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Go Back   SailNet Community > Skills and Seamanship > Seamanship & Navigation
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Seamanship & Navigation Forum devoted to seamanship and navigation topics, including paper and electronic charting tools.


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  #21  
Old 11-30-2011
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I can't believe I didn't think of this. I've gone back to the dock because of high winds, finding it difficult to take the helm and the headsail at the same time. I would sit on the leeward side holding the genoa sheet with 4 wraps and tiller with my foot.
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  #22  
Old 12-01-2011
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I,ll give it a go next time I,m out though my bilg keeler ain,t so sensitive to weight distribution. Have only used sweating when tightening springs till now. Always good to see old time tips that work.
Safe sailing
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  #23  
Old 12-01-2011
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Quote:
Originally Posted by jppp View Post
I've gone back to the dock because of high winds, finding it difficult to take the helm and the headsail at the same time. I would sit on the leeward side holding the genoa sheet with 4 wraps and tiller with my foot.
That is a pretty good point. I have also found myself in this situation where I'm leaning back on the leeward cockpit coaming, feeling like I'm reaching up to everything, holding the tiller a bit to windward with my foot while trimming in the sheet (with my non-ST winches). Still, that task doesn't take forever, and I have a tiller pilot which sometime does half the work for me (and sometimes adds work).
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Old 12-01-2011
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Works great with a kite too! Now the spinnaker sheet trimmer is in a position to see the luff of the sail without peering under the main.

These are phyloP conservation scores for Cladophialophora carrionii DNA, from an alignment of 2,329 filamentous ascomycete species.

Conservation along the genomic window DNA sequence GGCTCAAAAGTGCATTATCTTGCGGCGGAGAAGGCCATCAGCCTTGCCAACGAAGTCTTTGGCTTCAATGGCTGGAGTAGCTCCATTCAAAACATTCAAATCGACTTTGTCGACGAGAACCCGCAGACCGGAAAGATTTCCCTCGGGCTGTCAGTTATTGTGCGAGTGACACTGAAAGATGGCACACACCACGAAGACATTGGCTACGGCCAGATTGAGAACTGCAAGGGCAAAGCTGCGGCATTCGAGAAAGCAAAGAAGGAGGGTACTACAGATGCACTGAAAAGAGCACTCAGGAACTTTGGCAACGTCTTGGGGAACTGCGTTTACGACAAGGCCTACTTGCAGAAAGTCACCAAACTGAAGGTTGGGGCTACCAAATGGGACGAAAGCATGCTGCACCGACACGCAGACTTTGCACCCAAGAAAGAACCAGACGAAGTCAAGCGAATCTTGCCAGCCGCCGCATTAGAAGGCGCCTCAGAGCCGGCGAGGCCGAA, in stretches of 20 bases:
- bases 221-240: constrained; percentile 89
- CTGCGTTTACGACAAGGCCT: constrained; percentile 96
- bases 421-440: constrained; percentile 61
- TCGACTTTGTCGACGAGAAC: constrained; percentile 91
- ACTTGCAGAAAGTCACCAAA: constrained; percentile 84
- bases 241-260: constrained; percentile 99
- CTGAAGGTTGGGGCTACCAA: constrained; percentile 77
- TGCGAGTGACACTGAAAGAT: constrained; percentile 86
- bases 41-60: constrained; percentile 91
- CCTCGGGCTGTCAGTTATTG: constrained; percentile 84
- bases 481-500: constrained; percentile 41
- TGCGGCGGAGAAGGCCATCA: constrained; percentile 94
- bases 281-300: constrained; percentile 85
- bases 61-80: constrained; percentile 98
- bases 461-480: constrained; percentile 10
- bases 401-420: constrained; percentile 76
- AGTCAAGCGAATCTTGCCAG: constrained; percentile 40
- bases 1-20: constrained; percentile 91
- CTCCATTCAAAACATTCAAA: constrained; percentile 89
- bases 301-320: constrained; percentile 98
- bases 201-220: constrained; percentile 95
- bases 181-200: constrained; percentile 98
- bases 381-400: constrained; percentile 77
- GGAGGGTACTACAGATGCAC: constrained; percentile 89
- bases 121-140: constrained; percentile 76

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  #25  
Old 12-01-2011
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Originally Posted by sfchallenger View Post
Works great with a kite too! Now the spinnaker sheet trimmer is in a position to see the luff of the sail without peering under the main.
Hm. I think it's convenient to leave spinnaker sheets permanently on the winch drum, which means that to cross-sheet I'd have to have both sheets permanently across the cockpit. Also they couldn't go straight across because the opposite winch is busy carrying the opposite sheet, so they'd have to go diagonally up to the primary winches or something. At least with my cockpit layout, sounds way too spider-webby for me.

If you just mean half a wrap on the leeward drum and then the trimmer holds the tail on the windward side... I wouldn't call that cross-sheeting.
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It occurs to me this probably has a lot to do with the location of secondary winches.
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It occurs to me this probably has a lot to do with the location of secondary winches.
Definitely. I think mine might be in a somewhat old-fashioned location, aft of the primaries, in comparison with race boats I've crewed on, which used winches on the cabintop for sheeting the spinnaker.
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